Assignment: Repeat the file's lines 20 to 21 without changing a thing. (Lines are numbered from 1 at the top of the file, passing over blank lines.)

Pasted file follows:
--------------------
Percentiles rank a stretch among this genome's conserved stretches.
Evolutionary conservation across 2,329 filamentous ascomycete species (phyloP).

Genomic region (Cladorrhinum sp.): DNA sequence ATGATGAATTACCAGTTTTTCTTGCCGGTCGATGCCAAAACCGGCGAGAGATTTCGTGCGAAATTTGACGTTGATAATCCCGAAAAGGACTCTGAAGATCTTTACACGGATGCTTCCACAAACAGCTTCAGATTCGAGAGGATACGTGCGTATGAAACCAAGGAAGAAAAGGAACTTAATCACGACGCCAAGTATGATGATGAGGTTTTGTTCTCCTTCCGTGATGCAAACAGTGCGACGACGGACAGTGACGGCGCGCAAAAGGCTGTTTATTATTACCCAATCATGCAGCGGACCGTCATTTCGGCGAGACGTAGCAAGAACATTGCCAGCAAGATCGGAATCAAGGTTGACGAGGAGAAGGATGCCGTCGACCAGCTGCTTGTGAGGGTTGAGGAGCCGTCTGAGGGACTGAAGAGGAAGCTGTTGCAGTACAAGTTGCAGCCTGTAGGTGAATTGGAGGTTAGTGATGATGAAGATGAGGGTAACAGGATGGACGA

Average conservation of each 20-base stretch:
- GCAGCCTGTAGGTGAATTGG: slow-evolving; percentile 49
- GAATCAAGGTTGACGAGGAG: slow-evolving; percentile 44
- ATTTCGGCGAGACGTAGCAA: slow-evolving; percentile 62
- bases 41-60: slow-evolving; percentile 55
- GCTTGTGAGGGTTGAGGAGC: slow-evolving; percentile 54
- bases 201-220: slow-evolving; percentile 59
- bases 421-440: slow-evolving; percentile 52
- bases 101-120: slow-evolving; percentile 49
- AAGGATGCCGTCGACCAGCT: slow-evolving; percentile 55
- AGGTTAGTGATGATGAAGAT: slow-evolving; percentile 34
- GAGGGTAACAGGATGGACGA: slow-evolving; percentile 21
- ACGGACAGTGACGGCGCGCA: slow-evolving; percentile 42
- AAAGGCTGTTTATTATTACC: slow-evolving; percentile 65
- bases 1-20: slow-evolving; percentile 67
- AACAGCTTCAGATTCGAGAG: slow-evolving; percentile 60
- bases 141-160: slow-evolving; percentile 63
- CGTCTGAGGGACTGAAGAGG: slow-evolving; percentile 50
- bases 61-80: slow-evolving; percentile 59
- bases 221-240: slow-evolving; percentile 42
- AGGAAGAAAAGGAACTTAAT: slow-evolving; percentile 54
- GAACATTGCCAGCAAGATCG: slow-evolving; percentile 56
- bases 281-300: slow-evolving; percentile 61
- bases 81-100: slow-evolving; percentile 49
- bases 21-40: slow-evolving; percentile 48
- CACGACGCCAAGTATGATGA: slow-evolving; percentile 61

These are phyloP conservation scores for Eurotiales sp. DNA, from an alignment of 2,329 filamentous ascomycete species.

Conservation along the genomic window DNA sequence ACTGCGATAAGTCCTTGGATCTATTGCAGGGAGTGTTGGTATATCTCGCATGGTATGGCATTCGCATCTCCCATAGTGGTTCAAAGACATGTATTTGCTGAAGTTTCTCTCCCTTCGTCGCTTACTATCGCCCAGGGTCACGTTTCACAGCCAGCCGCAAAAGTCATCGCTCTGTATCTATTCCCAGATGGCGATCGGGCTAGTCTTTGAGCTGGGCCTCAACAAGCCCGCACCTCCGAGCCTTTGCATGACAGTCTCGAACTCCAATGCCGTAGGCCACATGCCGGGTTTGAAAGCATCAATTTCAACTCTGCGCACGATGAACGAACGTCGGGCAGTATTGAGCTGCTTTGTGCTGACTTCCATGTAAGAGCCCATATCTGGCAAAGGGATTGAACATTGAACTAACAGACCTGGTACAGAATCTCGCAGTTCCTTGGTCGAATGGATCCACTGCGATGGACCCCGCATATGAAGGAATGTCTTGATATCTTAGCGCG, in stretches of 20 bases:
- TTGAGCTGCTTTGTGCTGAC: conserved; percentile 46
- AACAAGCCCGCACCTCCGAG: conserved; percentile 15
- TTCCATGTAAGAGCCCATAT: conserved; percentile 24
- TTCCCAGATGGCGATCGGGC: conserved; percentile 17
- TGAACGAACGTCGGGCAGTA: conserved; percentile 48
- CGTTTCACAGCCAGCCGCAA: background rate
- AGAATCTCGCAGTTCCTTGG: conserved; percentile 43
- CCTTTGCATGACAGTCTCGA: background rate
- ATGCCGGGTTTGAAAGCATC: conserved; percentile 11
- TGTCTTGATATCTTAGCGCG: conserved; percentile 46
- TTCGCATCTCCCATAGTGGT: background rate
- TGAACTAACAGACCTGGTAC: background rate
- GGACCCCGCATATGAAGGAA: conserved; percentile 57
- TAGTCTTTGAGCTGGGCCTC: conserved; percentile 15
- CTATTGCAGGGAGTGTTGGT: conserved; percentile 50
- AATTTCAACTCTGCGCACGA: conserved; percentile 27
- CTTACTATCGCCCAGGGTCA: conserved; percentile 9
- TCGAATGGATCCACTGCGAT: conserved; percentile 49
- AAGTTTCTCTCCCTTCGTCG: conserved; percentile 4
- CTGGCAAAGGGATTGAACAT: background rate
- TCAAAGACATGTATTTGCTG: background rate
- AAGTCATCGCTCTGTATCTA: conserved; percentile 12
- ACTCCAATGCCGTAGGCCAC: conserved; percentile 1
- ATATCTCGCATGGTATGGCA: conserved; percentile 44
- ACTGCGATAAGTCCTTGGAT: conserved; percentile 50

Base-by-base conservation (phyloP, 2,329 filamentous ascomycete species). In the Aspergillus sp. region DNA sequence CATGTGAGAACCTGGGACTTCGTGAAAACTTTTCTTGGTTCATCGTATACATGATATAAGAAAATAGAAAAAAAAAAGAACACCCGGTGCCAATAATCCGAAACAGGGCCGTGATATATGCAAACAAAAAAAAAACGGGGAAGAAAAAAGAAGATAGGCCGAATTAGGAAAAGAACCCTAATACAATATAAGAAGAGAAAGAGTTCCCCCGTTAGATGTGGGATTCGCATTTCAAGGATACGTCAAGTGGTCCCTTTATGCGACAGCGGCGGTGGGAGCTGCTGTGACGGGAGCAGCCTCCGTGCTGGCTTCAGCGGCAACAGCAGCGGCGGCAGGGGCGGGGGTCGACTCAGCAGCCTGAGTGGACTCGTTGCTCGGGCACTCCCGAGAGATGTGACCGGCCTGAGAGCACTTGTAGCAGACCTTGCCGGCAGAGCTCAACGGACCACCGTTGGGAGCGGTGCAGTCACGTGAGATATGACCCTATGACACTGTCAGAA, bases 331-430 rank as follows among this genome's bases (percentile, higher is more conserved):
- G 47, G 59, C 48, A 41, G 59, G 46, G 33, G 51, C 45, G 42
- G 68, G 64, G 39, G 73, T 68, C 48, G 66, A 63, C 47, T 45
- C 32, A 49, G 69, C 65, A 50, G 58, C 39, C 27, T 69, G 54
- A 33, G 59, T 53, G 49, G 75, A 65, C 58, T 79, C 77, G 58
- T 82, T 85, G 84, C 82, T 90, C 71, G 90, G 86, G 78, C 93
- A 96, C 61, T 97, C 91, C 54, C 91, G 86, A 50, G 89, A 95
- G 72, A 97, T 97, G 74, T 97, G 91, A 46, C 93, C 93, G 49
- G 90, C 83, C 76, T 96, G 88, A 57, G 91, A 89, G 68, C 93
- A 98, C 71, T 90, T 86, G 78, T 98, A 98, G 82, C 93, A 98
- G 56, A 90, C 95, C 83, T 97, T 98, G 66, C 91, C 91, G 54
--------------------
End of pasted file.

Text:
- bases 141-160: slow-evolving; percentile 63
- CGTCTGAGGGACTGAAGAGG: slow-evolving; percentile 50